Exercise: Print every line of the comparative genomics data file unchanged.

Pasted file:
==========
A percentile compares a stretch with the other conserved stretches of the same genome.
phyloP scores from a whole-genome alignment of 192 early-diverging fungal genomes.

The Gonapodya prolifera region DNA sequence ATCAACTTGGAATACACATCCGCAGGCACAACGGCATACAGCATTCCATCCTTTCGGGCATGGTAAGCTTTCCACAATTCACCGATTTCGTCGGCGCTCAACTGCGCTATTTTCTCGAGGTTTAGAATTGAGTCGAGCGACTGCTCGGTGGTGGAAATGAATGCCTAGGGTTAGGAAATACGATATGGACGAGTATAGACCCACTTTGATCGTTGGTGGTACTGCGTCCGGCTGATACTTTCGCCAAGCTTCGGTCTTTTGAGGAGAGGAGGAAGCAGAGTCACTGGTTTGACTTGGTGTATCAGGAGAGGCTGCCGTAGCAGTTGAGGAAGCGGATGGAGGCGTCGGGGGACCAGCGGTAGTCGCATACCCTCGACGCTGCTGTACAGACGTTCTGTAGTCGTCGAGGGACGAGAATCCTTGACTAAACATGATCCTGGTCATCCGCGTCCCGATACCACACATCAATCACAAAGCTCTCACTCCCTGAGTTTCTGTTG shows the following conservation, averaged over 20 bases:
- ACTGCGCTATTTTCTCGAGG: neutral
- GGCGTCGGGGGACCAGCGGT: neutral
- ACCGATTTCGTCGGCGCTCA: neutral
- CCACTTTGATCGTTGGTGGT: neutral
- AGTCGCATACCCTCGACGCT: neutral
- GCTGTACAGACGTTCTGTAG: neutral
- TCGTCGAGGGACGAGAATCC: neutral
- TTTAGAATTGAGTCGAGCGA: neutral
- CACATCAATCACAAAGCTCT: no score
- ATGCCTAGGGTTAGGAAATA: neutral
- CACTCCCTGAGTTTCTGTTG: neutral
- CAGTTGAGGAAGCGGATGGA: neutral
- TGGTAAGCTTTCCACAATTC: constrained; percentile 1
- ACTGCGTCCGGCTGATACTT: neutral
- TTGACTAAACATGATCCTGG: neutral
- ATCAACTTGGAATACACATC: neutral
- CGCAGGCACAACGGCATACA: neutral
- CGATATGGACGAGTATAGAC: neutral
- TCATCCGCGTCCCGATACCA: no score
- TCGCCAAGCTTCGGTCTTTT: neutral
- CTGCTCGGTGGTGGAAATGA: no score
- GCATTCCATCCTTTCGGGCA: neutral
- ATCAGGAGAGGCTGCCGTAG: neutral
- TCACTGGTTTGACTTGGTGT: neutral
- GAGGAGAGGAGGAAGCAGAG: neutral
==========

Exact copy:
A percentile compares a stretch with the other conserved stretches of the same genome.
phyloP scores from a whole-genome alignment of 192 early-diverging fungal genomes.

The Gonapodya prolifera region DNA sequence ATCAACTTGGAATACACATCCGCAGGCACAACGGCATACAGCATTCCATCCTTTCGGGCATGGTAAGCTTTCCACAATTCACCGATTTCGTCGGCGCTCAACTGCGCTATTTTCTCGAGGTTTAGAATTGAGTCGAGCGACTGCTCGGTGGTGGAAATGAATGCCTAGGGTTAGGAAATACGATATGGACGAGTATAGACCCACTTTGATCGTTGGTGGTACTGCGTCCGGCTGATACTTTCGCCAAGCTTCGGTCTTTTGAGGAGAGGAGGAAGCAGAGTCACTGGTTTGACTTGGTGTATCAGGAGAGGCTGCCGTAGCAGTTGAGGAAGCGGATGGAGGCGTCGGGGGACCAGCGGTAGTCGCATACCCTCGACGCTGCTGTACAGACGTTCTGTAGTCGTCGAGGGACGAGAATCCTTGACTAAACATGATCCTGGTCATCCGCGTCCCGATACCACACATCAATCACAAAGCTCTCACTCCCTGAGTTTCTGTTG shows the following conservation, averaged over 20 bases:
- ACTGCGCTATTTTCTCGAGG: neutral
- GGCGTCGGGGGACCAGCGGT: neutral
- ACCGATTTCGTCGGCGCTCA: neutral
- CCACTTTGATCGTTGGTGGT: neutral
- AGTCGCATACCCTCGACGCT: neutral
- GCTGTACAGACGTTCTGTAG: neutral
- TCGTCGAGGGACGAGAATCC: neutral
- TTTAGAATTGAGTCGAGCGA: neutral
- CACATCAATCACAAAGCTCT: no score
- ATGCCTAGGGTTAGGAAATA: neutral
- CACTCCCTGAGTTTCTGTTG: neutral
- CAGTTGAGGAAGCGGATGGA: neutral
- TGGTAAGCTTTCCACAATTC: constrained; percentile 1
- ACTGCGTCCGGCTGATACTT: neutral
- TTGACTAAACATGATCCTGG: neutral
- ATCAACTTGGAATACACATC: neutral
- CGCAGGCACAACGGCATACA: neutral
- CGATATGGACGAGTATAGAC: neutral
- TCATCCGCGTCCCGATACCA: no score
- TCGCCAAGCTTCGGTCTTTT: neutral
- CTGCTCGGTGGTGGAAATGA: no score
- GCATTCCATCCTTTCGGGCA: neutral
- ATCAGGAGAGGCTGCCGTAG: neutral
- TCACTGGTTTGACTTGGTGT: neutral
- GAGGAGAGGAGGAAGCAGAG: neutral